Prüfer sequence

In combinatorial mathematics, the Prüfer sequence (also Prüfer code or Prüfer numbers) of a labeled tree is a unique sequence associated with the tree. The sequence for a tree on n vertices has length n  2, and can be generated by a simple iterative algorithm. Prüfer sequences were first used by Heinz Prüfer to prove Cayley's formula in 1918.[1]

Algorithm to convert a tree into a Prüfer sequence

One can generate a labeled tree's Prüfer sequence by iteratively removing vertices from the tree until only two vertices remain. Specifically, consider a labeled tree T with vertices {1, 2, ..., n}. At step i, remove the leaf with the smallest label and set the ith element of the Prüfer sequence to be the label of this leaf's neighbour.

The Prüfer sequence of a labeled tree is unique and has length n  2.


Consider the above algorithm run on the tree shown to the right. Initially, vertex 1 is the leaf with the smallest label, so it is removed first and 4 is put in the Prüfer sequence. Vertices 2 and 3 are removed next, so 4 is added twice more. Vertex 4 is now a leaf and has the smallest label, so it is removed and we append 5 to the sequence. We are left with only two vertices, so we stop. The tree's sequence is {4,4,4,5}.

Algorithm to convert a Prüfer sequence into a tree

Let {a[1], a[2], ..., a[n]} be a Prüfer sequence:

The tree will have n+2 nodes, numbered from 1 to n+2. For each node set its degree to the number of times it appears in the sequence plus 1. For instance, in pseudo-code:

 1 nlength[a]
 2 T ← a graph with n + 2 isolated nodes, numbered 1 to n + 2
 3 degree ← an array of integers
 4 for each node i in T
 5     do degree[i] ← 1
 6 for each value i in a
 7     do degree[i] ← degree[i] + 1

Next, for each number in the sequence a[i], find the first (lowest-numbered) node, j, with degree equal to 1, add the edge (j, a[i]) to the tree, and decrement the degrees of j and a[i]. In pseudo-code:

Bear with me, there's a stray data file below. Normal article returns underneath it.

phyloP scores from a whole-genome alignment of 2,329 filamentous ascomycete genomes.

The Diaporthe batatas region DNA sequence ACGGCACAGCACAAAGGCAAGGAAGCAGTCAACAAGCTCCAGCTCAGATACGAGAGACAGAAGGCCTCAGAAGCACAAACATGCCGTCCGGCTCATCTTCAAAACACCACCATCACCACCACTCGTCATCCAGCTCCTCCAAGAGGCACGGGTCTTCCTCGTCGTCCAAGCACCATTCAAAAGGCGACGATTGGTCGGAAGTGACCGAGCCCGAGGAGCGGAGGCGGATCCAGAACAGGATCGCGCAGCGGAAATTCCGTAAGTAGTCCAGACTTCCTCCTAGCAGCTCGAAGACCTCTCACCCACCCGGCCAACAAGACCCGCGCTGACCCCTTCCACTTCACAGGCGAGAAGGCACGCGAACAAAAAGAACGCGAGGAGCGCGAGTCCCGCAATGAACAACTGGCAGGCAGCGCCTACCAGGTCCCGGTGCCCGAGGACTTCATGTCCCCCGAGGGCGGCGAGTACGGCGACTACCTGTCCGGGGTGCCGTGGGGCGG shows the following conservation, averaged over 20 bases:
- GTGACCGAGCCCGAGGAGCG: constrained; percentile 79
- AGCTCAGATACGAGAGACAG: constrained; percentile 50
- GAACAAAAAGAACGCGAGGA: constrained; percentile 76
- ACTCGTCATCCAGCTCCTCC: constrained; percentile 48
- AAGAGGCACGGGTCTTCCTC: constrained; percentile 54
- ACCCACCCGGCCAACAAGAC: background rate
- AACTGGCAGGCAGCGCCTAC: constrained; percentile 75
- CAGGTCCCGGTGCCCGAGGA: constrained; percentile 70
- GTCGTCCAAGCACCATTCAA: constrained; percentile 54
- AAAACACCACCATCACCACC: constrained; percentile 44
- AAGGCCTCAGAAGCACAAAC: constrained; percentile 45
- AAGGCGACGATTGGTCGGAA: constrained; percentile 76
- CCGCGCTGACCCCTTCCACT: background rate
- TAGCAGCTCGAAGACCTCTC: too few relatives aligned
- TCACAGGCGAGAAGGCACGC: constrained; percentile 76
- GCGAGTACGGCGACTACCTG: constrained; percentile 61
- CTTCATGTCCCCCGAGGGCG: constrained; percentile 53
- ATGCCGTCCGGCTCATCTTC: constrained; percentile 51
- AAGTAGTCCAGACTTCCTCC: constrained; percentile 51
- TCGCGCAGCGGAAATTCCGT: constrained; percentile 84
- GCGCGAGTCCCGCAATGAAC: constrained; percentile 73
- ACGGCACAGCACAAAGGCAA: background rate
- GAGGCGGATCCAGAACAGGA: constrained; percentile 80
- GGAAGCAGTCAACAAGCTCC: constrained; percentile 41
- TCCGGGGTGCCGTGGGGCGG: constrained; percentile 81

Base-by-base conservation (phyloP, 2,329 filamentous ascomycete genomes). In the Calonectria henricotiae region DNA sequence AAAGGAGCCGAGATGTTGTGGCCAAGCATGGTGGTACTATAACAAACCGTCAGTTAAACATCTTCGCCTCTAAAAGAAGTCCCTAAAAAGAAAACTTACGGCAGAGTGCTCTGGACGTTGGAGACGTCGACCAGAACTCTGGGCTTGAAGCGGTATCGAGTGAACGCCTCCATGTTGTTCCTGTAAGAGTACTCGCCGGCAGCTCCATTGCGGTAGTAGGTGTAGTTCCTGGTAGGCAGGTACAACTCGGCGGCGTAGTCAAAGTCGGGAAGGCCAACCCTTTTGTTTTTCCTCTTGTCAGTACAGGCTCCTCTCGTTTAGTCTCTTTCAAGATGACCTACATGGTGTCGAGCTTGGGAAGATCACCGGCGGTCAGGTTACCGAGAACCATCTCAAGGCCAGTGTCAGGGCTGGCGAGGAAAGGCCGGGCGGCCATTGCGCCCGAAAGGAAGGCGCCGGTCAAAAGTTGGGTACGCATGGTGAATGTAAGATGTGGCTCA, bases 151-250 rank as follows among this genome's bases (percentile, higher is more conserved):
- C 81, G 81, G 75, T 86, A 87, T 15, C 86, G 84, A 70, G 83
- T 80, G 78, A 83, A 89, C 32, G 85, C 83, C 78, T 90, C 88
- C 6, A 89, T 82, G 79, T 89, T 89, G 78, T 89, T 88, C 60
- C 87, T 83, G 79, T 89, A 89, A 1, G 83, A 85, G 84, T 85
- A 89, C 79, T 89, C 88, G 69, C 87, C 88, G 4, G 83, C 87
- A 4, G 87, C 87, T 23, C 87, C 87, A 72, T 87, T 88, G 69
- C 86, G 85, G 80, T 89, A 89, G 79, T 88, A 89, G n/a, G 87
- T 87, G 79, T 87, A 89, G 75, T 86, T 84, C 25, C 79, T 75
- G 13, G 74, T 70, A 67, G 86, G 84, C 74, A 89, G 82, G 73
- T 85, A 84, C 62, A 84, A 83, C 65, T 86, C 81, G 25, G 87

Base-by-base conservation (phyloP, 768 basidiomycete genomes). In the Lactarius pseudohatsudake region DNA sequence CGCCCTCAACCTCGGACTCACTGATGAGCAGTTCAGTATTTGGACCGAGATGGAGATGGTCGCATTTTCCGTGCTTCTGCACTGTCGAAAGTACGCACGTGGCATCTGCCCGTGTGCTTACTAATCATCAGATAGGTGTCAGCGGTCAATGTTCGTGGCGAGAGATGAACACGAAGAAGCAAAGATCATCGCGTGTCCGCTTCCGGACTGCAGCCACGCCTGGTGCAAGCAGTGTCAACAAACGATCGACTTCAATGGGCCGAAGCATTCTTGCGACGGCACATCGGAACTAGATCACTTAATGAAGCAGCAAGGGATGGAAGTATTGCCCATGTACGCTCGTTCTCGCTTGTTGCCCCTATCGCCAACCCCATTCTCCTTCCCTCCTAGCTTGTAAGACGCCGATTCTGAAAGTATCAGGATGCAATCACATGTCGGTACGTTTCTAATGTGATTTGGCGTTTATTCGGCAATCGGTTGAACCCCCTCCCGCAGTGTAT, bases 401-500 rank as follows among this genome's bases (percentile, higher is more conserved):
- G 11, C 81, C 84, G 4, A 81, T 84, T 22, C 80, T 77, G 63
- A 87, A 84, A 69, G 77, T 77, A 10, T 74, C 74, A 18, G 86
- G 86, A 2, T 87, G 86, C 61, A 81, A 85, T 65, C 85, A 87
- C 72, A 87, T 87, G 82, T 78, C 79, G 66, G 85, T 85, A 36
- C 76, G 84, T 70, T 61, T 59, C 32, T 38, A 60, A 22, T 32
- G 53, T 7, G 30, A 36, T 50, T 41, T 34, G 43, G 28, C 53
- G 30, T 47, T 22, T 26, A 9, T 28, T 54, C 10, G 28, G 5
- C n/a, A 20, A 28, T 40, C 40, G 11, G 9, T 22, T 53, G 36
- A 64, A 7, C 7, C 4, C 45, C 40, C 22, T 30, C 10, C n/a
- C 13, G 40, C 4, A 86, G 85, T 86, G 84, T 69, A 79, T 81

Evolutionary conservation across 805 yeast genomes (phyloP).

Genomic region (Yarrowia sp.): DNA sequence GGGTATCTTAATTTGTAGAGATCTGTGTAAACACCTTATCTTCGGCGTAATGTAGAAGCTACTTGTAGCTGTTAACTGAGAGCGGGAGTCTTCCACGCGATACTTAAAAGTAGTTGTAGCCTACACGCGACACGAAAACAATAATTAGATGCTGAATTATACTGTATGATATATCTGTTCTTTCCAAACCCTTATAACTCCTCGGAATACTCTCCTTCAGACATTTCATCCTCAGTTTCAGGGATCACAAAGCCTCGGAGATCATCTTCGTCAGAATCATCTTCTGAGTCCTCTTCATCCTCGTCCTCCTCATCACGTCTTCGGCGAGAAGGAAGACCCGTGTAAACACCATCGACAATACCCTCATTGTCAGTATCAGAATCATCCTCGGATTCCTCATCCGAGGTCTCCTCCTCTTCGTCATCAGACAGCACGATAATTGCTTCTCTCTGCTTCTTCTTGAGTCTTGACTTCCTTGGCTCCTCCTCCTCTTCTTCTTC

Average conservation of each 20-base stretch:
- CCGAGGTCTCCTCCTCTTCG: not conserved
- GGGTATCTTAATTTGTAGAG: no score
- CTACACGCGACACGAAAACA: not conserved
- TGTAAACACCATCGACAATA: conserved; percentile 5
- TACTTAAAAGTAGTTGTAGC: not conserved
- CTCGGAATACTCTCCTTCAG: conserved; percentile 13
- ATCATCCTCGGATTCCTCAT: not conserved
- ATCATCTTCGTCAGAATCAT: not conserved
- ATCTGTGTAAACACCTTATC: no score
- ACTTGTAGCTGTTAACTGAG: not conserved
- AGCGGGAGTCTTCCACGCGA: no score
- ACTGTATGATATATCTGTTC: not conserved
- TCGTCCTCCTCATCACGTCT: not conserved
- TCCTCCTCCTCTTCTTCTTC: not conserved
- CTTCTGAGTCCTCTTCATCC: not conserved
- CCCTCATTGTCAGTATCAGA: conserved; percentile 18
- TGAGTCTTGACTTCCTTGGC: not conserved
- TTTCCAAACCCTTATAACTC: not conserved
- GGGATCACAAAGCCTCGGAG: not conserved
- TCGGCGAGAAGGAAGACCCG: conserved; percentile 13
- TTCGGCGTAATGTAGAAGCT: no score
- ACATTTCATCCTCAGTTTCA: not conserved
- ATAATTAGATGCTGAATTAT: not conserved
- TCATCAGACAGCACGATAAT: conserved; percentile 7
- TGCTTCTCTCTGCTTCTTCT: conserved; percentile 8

8 for each value i in a
 9     for each node j in T
10          if degree[j] = 1
11             then Insert edge[i, j] into T
12                  degree[i] ← degree[i] - 1
13                  degree[j] ← degree[j] - 1
14                  break

At the end of this loop two nodes with degree 1 will remain (call them u, v). Lastly, add the edge (u,v) to the tree.[2]

15 uv ← 0
16 for each node i in T
17     if degree[i] = 1
18         then if u = 0
19             then ui
20             else vi
21                  break
22 Insert edge[u, v] into T
23 degree[u] ← degree[u] - 1
24 degree[v] ← degree[v] - 1
25 return T

Cayley's formula

The Prüfer sequence of a labeled tree on n vertices is a unique sequence of length n  2 on the labels 1 to n this much is clear. Somewhat less obvious is the fact that for a given sequence S of length n2 on the labels 1 to n, there is a unique labeled tree whose Prüfer sequence is S.

The immediate consequence is that Prüfer sequences provide a bijection between the set of labeled trees on n vertices and the set of sequences of length n2 on the labels 1 to n. The latter set has size nn2, so the existence of this bijection proves Cayley's formula, i.e. that there are nn2 labeled trees on n vertices.

Other applications[3]

The number of spanning trees in a complete graph with a degree specified for each vertex is equal to the multinomial coefficient
The proof follows by observing that in the Prüfer sequence number appears exactly times.


  1. Prüfer, H. (1918). "Neuer Beweis eines Satzes über Permutationen". Arch. Math. Phys. 27: 742–744.
  2. Jens Gottlieb, Bryant A. Julstrom, Günther R. Raidl, and Franz Rothlauf. (2001). "Prüfer numbers: A poor representation of spanning trees for evolutionary search" (PDF). Proceedings of the Genetic and Evolutionary Computation Conference (GECCO-2001): 343–350.
  3. Kajimoto, H. (2003). "An Extension of the Prüfer Code and Assembly of Connected Graphs from Their Blocks". Graphs and Combinatorics. 19: 231–239. doi:10.1007/s00373-002-0499-3.

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